Lost Boys

James Garbarino, a psychologist in child and adolescent development and a professor at Cornell University, has studied youth violence for over 25 years. This experience is international and includes Kuwaiti children following the Gulf War and Palestinian children. He wrote Lost Boys to understand and attempt to end youth violence. He believes that violent children must be put in less socially toxic environments than those in which they grew up, and that spiritual development can heal the traumatized and violent child.

This article is a precis of his book Lost Boys (The Free Press, 1999). A short article like this can only scratch the surface of Garbarino's in-depth treatment, and I urge readers to purchase this "must read" book.

In America today, boys are three to four times as likely to display conduct disorder than girls. Two important socializing factors for boys and men are a striving for dominance and a denial of emotions. These are some of the ingredients of covert depression, the condition that many men display. These feelings of intense sadness can leak out as anger and rage.

Prior to the 1990s youth violence primarily affected black and Hispanic young people. Shootings at schools in rural places like Pearl, Mississippi and Springfield, Oregon cause even middle class parents to feel that their children could perpetrate or be hurt by youth violence. The notoriety and soul-searching that such violence prompts some to believe that violence among minority youth is acceptable yet violence among white children must be understood and stopped at all costs. The middle class' feelings of invulnerability are gone now that the violence has demonstrably spread beyond inner cities.

The people who are for the first time voicing concern can learn from those who have been studying the problem of youth violence for decades.

Emotional and psychological similarities abound among youth prone to violence. Understanding the root causes can lead to prevention.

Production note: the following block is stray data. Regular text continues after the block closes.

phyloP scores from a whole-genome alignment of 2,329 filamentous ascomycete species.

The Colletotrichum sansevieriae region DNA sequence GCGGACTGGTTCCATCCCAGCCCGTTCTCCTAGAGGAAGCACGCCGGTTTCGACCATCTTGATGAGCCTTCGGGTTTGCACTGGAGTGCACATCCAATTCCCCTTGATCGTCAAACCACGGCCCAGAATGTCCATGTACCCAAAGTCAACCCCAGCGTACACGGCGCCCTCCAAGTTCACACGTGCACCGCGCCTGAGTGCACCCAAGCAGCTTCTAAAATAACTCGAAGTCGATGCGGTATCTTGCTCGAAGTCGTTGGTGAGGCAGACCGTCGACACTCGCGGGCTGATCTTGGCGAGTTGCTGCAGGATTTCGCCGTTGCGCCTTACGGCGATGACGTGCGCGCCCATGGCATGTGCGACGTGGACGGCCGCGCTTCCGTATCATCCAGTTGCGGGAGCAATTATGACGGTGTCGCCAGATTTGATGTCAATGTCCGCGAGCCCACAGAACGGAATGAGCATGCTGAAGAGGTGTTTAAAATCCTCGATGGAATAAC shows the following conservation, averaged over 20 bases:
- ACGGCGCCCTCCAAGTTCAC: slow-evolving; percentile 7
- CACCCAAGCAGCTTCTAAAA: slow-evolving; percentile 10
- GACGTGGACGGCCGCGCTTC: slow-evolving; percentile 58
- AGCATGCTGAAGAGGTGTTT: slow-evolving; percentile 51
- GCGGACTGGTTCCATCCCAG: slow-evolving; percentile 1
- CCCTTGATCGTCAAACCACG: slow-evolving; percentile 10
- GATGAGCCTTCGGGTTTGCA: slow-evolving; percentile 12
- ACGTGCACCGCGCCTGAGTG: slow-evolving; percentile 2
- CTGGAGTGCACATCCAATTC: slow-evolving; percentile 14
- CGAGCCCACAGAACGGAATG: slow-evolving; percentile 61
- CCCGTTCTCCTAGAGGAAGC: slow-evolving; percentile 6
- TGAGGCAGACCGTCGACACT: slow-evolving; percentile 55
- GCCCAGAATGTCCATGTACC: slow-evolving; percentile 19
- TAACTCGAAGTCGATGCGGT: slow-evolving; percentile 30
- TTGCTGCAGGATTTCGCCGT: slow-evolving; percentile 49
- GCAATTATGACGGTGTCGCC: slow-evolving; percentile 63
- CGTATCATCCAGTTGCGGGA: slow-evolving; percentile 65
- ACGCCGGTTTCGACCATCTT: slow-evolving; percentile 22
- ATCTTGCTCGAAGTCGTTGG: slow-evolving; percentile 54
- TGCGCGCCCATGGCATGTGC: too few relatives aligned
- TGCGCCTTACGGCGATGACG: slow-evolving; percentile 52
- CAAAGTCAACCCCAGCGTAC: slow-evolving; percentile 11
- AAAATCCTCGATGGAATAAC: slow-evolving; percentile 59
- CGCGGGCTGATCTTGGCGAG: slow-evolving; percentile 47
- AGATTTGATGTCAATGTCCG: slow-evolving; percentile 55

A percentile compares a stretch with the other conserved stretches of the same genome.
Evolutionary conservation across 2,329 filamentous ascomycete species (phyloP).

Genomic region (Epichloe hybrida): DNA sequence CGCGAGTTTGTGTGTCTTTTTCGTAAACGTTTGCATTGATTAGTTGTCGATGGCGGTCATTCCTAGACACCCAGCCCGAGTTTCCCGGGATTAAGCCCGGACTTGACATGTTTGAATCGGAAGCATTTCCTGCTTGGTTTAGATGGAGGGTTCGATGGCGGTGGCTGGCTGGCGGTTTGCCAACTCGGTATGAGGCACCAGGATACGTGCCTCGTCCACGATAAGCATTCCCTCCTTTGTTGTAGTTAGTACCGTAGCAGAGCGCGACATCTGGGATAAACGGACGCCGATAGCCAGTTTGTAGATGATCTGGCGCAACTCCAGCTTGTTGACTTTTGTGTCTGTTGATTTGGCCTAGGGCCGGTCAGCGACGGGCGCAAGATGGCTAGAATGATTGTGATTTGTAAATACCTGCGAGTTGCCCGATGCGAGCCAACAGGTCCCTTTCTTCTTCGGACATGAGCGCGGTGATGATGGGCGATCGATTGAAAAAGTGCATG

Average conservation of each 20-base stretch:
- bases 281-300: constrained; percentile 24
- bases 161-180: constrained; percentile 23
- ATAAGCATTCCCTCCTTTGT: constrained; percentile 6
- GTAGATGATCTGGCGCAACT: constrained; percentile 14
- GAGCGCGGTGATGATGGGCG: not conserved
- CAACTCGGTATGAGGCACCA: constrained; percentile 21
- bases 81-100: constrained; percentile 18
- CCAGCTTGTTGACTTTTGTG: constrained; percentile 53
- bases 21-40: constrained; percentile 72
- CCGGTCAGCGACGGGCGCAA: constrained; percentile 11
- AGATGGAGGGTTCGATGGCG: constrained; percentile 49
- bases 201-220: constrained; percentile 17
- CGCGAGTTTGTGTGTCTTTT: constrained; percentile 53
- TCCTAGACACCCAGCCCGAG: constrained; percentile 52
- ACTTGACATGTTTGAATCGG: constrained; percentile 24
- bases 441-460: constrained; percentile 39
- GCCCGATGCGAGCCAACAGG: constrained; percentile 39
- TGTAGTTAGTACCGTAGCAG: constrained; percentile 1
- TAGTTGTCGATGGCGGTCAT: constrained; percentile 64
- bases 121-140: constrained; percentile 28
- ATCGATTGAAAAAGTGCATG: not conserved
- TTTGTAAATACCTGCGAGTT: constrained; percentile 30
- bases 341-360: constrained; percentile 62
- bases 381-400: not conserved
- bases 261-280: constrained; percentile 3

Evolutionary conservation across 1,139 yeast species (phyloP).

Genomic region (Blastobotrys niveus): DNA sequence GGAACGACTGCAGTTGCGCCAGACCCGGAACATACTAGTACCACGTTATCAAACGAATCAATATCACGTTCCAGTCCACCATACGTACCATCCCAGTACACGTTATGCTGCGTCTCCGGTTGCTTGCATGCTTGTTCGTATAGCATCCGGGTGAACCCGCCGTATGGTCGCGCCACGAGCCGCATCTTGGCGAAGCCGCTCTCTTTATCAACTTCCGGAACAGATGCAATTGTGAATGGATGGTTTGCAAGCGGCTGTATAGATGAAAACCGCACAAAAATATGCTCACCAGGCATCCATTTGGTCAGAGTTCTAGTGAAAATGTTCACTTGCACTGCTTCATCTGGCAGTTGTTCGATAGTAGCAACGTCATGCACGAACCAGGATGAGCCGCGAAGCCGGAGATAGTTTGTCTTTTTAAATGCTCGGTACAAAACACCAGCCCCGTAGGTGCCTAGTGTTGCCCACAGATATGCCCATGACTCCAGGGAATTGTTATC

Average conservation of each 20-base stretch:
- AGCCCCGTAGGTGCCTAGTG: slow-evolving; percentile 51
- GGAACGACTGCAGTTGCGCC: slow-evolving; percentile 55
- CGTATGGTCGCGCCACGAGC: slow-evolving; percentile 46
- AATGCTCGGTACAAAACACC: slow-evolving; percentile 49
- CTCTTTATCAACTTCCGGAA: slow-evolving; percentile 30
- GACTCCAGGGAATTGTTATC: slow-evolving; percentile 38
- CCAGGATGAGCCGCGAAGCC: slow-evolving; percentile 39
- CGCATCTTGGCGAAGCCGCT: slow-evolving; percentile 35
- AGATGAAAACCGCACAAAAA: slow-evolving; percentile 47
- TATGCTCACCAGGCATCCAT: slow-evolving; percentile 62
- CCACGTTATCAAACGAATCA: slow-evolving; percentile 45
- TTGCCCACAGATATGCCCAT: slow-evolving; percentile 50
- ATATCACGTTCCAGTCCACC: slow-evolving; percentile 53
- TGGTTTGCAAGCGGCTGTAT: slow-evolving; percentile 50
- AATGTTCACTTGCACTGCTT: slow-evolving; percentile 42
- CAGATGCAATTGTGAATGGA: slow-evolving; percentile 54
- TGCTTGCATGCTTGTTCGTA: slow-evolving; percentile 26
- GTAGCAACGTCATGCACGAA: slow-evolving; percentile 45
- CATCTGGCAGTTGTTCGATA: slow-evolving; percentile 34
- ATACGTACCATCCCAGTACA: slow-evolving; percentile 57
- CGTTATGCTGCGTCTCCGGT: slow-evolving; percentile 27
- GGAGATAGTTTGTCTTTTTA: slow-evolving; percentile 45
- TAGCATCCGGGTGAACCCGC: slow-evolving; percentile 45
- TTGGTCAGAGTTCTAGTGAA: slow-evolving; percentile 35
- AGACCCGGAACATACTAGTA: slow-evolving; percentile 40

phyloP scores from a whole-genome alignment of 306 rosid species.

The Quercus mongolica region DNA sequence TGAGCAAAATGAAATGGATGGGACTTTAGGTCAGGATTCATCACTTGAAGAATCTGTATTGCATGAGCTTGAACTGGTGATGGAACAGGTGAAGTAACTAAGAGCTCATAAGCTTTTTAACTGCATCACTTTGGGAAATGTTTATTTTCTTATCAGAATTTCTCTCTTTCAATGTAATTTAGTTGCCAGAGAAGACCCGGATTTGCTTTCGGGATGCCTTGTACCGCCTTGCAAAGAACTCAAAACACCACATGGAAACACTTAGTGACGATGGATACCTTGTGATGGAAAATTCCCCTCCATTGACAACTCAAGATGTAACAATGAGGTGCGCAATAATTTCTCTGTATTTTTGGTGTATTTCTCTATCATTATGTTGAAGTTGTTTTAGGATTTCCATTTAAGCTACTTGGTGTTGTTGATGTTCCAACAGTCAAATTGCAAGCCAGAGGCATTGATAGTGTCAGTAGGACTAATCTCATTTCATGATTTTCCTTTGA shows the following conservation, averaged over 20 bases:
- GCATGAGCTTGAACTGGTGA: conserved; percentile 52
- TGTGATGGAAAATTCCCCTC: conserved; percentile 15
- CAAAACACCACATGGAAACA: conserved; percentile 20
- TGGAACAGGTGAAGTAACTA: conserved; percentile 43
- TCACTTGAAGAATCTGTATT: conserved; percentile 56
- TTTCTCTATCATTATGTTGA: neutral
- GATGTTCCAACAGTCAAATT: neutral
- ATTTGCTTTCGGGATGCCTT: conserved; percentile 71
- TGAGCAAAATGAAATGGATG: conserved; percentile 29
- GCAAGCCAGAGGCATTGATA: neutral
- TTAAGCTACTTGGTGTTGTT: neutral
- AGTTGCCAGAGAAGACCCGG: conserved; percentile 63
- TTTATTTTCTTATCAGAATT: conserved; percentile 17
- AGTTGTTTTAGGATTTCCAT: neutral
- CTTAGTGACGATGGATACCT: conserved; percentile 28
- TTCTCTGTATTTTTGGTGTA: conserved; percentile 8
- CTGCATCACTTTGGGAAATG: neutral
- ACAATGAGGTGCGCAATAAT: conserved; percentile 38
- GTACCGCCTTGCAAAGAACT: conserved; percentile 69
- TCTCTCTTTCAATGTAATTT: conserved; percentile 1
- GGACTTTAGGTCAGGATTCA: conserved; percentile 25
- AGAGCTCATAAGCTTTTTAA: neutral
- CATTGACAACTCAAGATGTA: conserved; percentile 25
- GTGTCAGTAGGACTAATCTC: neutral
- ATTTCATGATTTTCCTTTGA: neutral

There are about 5600 homicides committed by people under age 21 each year-about 25% of the total number of homicides. The rate of youth homicide rose 168% from the mid-1980s to the mid-1990s.

Besides children who kill others, the number of children who kill themselves is also high. 15% of high school boys seriously considered killing themselves in 1997. Boys are likely to be violent towards themselves and others if they -
* Come from a family with a history of criminal violence
* Have a history of being abused
* Belong to a gang
* Abuse alcohol or drugs

The odds triple if he also -
* Uses a weapon
* Has been arrested
* Has a neurological problem that impairs thinking and feeling
* Has difficulties at school and a poor attendance record.

The instances of these risk factors affecting children are rising. More children are living in a socially toxic environment. It is essential to understand the child inside the killer. In many ways their cold exterior is a defense against overwhelming emotions inside. Some boys become violent when violence is perpetrated on them from violent families in a violent society. When these boys are incarcerated, they are simply lost to us. Other violent boys do not necessarily come from such violent homes but did not receive the extra guidance they needed during a stressful time such as divorce of their parents. They lost their way in the pervasive experience of vicarious violence, crude sexuality, shallow materialism, mean-spirited competitiveness, and spiritual emptiness.

How the inner life of a boy can grow to promote violence

Every child begins life with an innate divinity. That divinity can be fostered or extinguished depending on whether the baby is connected or abandoned. When abuse replaces nurture, the child's soul is mutilated.